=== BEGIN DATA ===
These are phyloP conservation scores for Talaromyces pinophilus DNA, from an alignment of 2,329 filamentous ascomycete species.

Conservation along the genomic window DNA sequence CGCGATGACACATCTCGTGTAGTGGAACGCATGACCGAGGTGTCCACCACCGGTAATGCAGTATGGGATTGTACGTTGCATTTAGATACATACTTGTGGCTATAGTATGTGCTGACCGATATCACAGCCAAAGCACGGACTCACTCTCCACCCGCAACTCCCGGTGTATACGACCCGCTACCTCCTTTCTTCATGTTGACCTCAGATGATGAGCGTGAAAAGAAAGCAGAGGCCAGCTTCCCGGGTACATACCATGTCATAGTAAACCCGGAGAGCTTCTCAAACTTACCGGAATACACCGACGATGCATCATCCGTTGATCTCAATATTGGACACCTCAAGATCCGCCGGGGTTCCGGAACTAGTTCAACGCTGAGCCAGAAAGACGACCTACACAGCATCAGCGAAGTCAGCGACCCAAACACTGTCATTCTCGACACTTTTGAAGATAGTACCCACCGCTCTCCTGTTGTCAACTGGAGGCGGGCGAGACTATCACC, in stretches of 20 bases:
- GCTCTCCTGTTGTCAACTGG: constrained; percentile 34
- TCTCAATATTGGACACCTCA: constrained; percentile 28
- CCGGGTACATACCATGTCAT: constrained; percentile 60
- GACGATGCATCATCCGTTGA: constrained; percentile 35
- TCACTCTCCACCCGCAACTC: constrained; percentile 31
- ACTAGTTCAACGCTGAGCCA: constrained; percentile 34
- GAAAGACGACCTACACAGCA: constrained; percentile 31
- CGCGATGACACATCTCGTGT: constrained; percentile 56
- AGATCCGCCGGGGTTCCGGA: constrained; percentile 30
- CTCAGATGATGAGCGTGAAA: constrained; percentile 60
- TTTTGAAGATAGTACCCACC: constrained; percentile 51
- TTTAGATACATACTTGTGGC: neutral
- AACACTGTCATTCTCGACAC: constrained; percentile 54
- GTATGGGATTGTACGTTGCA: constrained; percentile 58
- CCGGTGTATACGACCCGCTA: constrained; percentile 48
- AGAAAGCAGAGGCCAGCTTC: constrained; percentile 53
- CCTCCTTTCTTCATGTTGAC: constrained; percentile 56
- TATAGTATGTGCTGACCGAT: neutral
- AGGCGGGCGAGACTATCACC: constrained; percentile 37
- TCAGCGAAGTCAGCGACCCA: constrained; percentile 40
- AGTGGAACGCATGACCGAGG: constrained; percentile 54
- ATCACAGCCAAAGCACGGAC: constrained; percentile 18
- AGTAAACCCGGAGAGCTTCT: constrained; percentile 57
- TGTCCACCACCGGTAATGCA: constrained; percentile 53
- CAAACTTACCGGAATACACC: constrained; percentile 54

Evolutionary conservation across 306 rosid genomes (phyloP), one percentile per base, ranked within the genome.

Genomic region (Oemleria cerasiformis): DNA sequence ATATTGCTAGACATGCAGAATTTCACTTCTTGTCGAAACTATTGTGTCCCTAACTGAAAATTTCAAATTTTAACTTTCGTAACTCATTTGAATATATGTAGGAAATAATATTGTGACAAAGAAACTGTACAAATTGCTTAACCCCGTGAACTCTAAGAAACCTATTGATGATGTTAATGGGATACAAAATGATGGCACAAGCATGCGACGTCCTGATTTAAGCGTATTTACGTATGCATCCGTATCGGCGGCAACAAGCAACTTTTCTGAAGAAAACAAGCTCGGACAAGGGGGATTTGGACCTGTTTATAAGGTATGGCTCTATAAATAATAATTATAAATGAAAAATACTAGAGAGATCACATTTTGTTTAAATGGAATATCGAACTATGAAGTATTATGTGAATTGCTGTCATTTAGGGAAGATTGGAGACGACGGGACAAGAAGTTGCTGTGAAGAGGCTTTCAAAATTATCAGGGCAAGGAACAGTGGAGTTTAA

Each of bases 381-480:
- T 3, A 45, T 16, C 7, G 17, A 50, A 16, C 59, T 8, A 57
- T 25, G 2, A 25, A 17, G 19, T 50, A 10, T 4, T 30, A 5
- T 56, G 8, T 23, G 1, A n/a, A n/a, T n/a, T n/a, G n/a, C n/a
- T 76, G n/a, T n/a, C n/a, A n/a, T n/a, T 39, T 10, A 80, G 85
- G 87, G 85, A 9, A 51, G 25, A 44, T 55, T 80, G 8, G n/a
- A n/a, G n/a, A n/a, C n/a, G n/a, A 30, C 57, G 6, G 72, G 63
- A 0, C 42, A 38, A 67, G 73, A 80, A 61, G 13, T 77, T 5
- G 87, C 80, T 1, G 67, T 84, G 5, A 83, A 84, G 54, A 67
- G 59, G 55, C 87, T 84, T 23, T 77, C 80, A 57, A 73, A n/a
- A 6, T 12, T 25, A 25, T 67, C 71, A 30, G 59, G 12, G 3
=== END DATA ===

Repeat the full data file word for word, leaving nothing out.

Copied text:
These are phyloP conservation scores for Talaromyces pinophilus DNA, from an alignment of 2,329 filamentous ascomycete species.

Conservation along the genomic window DNA sequence CGCGATGACACATCTCGTGTAGTGGAACGCATGACCGAGGTGTCCACCACCGGTAATGCAGTATGGGATTGTACGTTGCATTTAGATACATACTTGTGGCTATAGTATGTGCTGACCGATATCACAGCCAAAGCACGGACTCACTCTCCACCCGCAACTCCCGGTGTATACGACCCGCTACCTCCTTTCTTCATGTTGACCTCAGATGATGAGCGTGAAAAGAAAGCAGAGGCCAGCTTCCCGGGTACATACCATGTCATAGTAAACCCGGAGAGCTTCTCAAACTTACCGGAATACACCGACGATGCATCATCCGTTGATCTCAATATTGGACACCTCAAGATCCGCCGGGGTTCCGGAACTAGTTCAACGCTGAGCCAGAAAGACGACCTACACAGCATCAGCGAAGTCAGCGACCCAAACACTGTCATTCTCGACACTTTTGAAGATAGTACCCACCGCTCTCCTGTTGTCAACTGGAGGCGGGCGAGACTATCACC, in stretches of 20 bases:
- GCTCTCCTGTTGTCAACTGG: constrained; percentile 34
- TCTCAATATTGGACACCTCA: constrained; percentile 28
- CCGGGTACATACCATGTCAT: constrained; percentile 60
- GACGATGCATCATCCGTTGA: constrained; percentile 35
- TCACTCTCCACCCGCAACTC: constrained; percentile 31
- ACTAGTTCAACGCTGAGCCA: constrained; percentile 34
- GAAAGACGACCTACACAGCA: constrained; percentile 31
- CGCGATGACACATCTCGTGT: constrained; percentile 56
- AGATCCGCCGGGGTTCCGGA: constrained; percentile 30
- CTCAGATGATGAGCGTGAAA: constrained; percentile 60
- TTTTGAAGATAGTACCCACC: constrained; percentile 51
- TTTAGATACATACTTGTGGC: neutral
- AACACTGTCATTCTCGACAC: constrained; percentile 54
- GTATGGGATTGTACGTTGCA: constrained; percentile 58
- CCGGTGTATACGACCCGCTA: constrained; percentile 48
- AGAAAGCAGAGGCCAGCTTC: constrained; percentile 53
- CCTCCTTTCTTCATGTTGAC: constrained; percentile 56
- TATAGTATGTGCTGACCGAT: neutral
- AGGCGGGCGAGACTATCACC: constrained; percentile 37
- TCAGCGAAGTCAGCGACCCA: constrained; percentile 40
- AGTGGAACGCATGACCGAGG: constrained; percentile 54
- ATCACAGCCAAAGCACGGAC: constrained; percentile 18
- AGTAAACCCGGAGAGCTTCT: constrained; percentile 57
- TGTCCACCACCGGTAATGCA: constrained; percentile 53
- CAAACTTACCGGAATACACC: constrained; percentile 54

Evolutionary conservation across 306 rosid genomes (phyloP), one percentile per base, ranked within the genome.

Genomic region (Oemleria cerasiformis): DNA sequence ATATTGCTAGACATGCAGAATTTCACTTCTTGTCGAAACTATTGTGTCCCTAACTGAAAATTTCAAATTTTAACTTTCGTAACTCATTTGAATATATGTAGGAAATAATATTGTGACAAAGAAACTGTACAAATTGCTTAACCCCGTGAACTCTAAGAAACCTATTGATGATGTTAATGGGATACAAAATGATGGCACAAGCATGCGACGTCCTGATTTAAGCGTATTTACGTATGCATCCGTATCGGCGGCAACAAGCAACTTTTCTGAAGAAAACAAGCTCGGACAAGGGGGATTTGGACCTGTTTATAAGGTATGGCTCTATAAATAATAATTATAAATGAAAAATACTAGAGAGATCACATTTTGTTTAAATGGAATATCGAACTATGAAGTATTATGTGAATTGCTGTCATTTAGGGAAGATTGGAGACGACGGGACAAGAAGTTGCTGTGAAGAGGCTTTCAAAATTATCAGGGCAAGGAACAGTGGAGTTTAA

Each of bases 381-480:
- T 3, A 45, T 16, C 7, G 17, A 50, A 16, C 59, T 8, A 57
- T 25, G 2, A 25, A 17, G 19, T 50, A 10, T 4, T 30, A 5
- T 56, G 8, T 23, G 1, A n/a, A n/a, T n/a, T n/a, G n/a, C n/a
- T 76, G n/a, T n/a, C n/a, A n/a, T n/a, T 39, T 10, A 80, G 85
- G 87, G 85, A 9, A 51, G 25, A 44, T 55, T 80, G 8, G n/a
- A n/a, G n/a, A n/a, C n/a, G n/a, A 30, C 57, G 6, G 72, G 63
- A 0, C 42, A 38, A 67, G 73, A 80, A 61, G 13, T 77, T 5
- G 87, C 80, T 1, G 67, T 84, G 5, A 83, A 84, G 54, A 67
- G 59, G 55, C 87, T 84, T 23, T 77, C 80, A 57, A 73, A n/a
- A 6, T 12, T 25, A 25, T 67, C 71, A 30, G 59, G 12, G 3